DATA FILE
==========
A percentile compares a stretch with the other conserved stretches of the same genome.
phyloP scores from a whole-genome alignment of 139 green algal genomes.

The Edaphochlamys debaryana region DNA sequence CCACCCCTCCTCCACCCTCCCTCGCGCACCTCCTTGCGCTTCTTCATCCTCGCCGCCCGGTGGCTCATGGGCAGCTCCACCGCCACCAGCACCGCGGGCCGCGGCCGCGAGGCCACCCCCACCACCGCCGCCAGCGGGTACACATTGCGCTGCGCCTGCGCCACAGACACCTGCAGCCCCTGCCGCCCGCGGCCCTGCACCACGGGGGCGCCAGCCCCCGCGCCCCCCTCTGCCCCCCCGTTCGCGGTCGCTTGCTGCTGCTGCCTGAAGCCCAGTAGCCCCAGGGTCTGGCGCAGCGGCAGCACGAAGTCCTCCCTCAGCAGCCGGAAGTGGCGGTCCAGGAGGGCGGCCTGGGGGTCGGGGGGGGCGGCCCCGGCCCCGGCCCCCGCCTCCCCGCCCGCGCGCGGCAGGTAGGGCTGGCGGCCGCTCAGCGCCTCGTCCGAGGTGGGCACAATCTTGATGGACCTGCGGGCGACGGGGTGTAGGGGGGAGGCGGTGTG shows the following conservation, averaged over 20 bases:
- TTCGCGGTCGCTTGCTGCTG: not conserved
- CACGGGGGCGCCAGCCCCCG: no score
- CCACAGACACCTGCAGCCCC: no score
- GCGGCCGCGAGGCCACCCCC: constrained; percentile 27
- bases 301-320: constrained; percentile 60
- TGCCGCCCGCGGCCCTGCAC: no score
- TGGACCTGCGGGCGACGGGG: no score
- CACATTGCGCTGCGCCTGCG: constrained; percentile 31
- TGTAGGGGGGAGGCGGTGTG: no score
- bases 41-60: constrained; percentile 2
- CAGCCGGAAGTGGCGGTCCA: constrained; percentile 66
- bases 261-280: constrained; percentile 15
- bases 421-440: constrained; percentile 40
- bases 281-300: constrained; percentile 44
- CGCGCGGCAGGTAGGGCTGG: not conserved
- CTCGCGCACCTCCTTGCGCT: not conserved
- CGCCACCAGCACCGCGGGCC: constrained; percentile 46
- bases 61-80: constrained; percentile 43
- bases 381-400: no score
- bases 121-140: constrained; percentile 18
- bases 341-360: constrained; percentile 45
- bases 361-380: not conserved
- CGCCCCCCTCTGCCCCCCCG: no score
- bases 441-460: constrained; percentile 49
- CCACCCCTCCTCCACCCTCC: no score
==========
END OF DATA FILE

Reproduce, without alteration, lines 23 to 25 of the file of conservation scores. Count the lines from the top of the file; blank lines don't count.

- bases 121-140: constrained; percentile 18
- bases 341-360: constrained; percentile 45
- bases 361-380: not conserved